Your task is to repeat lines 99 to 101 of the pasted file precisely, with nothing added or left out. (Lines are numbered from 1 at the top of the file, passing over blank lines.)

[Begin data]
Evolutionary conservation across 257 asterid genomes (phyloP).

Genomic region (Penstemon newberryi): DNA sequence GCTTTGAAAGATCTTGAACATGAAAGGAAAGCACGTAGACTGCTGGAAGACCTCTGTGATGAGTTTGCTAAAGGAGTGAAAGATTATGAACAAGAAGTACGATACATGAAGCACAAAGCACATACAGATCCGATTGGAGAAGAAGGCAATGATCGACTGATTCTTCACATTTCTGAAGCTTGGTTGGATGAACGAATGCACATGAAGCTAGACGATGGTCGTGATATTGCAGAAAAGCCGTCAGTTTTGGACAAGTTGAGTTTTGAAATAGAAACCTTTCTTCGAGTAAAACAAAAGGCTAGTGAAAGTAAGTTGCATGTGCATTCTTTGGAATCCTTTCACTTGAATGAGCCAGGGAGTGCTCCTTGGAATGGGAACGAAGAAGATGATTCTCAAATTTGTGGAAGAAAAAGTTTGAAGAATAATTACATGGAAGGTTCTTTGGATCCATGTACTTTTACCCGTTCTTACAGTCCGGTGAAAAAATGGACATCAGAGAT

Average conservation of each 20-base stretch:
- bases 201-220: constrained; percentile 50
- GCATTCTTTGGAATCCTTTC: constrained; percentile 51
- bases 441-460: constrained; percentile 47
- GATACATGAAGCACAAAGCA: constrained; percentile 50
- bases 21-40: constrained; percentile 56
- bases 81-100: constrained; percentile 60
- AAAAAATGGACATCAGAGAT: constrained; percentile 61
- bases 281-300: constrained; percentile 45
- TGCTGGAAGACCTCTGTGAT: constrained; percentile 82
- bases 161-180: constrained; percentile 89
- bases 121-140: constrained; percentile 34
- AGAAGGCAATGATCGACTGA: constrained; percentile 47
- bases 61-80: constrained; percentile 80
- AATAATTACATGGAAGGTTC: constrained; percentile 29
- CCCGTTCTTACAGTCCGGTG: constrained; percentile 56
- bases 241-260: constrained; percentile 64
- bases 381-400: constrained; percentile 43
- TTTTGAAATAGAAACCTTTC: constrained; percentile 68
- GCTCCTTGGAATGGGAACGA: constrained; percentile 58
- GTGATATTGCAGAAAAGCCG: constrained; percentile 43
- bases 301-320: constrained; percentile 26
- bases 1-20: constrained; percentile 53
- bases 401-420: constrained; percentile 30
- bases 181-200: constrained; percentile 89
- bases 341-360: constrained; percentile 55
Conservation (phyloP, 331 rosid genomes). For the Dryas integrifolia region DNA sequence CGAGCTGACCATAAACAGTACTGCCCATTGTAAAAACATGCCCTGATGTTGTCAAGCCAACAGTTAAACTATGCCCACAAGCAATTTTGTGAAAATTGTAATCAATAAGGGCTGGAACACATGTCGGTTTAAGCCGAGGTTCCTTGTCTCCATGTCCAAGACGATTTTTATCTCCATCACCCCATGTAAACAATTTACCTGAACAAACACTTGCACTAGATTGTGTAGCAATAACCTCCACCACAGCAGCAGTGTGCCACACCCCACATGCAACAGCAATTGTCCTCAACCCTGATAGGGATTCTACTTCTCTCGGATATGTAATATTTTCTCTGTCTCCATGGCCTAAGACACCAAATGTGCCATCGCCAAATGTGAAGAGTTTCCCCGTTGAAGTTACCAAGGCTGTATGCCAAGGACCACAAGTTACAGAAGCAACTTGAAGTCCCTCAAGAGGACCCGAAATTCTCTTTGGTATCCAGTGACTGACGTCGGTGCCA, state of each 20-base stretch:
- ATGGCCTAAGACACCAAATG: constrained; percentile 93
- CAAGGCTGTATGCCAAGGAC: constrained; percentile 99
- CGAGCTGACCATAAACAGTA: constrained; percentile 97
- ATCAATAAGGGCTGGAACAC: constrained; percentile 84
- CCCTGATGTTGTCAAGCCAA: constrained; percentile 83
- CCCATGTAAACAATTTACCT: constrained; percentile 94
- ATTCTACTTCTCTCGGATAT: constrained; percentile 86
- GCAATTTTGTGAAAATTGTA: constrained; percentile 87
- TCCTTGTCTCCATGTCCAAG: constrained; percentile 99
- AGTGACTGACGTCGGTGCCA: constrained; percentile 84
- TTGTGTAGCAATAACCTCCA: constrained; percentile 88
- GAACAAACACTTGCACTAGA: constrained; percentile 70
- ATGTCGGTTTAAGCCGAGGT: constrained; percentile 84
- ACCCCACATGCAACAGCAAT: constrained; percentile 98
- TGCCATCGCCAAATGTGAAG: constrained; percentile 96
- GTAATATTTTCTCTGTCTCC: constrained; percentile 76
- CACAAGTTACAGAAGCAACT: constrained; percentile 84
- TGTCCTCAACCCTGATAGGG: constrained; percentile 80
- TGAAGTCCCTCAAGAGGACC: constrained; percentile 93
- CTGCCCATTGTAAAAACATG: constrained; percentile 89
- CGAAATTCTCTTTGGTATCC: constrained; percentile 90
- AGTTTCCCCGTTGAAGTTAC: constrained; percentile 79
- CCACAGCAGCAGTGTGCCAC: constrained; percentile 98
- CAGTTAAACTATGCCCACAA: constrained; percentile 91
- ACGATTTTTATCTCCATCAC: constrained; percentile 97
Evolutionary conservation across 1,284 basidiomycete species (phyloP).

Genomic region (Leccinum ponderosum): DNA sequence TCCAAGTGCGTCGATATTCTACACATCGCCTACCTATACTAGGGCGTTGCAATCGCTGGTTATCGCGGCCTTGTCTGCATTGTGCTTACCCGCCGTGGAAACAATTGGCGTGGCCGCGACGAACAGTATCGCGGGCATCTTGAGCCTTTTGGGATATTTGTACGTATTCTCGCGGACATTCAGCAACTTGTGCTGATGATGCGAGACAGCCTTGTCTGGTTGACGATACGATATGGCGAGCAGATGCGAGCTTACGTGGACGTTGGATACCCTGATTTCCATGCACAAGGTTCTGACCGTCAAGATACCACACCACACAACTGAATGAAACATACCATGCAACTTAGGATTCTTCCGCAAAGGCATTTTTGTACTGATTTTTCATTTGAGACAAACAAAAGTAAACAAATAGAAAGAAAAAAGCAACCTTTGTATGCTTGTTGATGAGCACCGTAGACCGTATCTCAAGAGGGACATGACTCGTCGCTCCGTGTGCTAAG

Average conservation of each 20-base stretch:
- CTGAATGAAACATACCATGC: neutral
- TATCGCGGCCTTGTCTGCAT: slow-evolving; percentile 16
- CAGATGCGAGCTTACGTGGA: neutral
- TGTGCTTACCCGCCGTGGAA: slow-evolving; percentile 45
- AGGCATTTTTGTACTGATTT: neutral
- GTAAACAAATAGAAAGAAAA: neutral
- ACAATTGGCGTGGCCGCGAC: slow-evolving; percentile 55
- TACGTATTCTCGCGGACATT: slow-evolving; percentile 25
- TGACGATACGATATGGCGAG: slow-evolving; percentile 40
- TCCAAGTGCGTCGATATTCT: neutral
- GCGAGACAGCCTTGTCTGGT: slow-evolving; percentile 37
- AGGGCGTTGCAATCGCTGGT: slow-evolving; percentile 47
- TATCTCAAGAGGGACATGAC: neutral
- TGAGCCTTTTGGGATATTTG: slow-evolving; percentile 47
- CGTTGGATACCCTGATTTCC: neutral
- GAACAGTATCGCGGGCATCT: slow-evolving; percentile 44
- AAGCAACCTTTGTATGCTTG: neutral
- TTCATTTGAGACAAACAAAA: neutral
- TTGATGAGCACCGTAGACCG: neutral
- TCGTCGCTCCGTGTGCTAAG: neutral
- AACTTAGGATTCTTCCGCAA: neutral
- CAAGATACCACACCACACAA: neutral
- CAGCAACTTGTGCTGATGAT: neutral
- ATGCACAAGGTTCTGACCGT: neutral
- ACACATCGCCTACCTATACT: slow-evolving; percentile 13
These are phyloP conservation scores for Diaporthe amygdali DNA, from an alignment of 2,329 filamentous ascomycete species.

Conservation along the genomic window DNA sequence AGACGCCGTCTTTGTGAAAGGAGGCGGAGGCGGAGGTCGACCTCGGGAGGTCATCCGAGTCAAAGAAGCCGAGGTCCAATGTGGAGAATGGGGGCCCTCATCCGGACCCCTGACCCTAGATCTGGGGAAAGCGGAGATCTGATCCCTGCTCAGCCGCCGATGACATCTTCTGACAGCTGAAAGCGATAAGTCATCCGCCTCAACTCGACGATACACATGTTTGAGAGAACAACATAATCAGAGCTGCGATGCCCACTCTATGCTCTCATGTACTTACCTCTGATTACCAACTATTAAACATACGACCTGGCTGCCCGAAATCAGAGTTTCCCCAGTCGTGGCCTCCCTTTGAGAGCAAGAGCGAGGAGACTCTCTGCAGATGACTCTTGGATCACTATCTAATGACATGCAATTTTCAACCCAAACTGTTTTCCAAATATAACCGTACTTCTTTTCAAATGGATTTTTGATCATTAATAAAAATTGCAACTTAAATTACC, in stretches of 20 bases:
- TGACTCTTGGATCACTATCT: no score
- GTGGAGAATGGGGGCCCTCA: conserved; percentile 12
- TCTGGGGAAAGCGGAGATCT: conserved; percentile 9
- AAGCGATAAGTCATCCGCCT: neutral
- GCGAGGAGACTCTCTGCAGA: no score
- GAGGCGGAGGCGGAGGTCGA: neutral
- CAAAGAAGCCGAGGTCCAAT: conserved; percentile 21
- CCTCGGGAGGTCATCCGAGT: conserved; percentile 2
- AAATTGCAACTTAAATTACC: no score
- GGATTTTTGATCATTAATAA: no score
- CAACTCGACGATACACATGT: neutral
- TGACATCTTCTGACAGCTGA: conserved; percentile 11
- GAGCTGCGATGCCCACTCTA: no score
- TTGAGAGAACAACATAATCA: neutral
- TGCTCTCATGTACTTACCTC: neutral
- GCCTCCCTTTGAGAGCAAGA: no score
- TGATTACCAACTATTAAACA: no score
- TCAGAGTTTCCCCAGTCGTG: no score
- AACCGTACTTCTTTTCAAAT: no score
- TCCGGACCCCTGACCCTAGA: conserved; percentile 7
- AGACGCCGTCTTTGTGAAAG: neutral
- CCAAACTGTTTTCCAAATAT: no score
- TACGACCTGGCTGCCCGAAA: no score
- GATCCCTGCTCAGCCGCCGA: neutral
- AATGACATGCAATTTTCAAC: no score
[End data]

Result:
- TGCTCTCATGTACTTACCTC: neutral
- GCCTCCCTTTGAGAGCAAGA: no score
- TGATTACCAACTATTAAACA: no score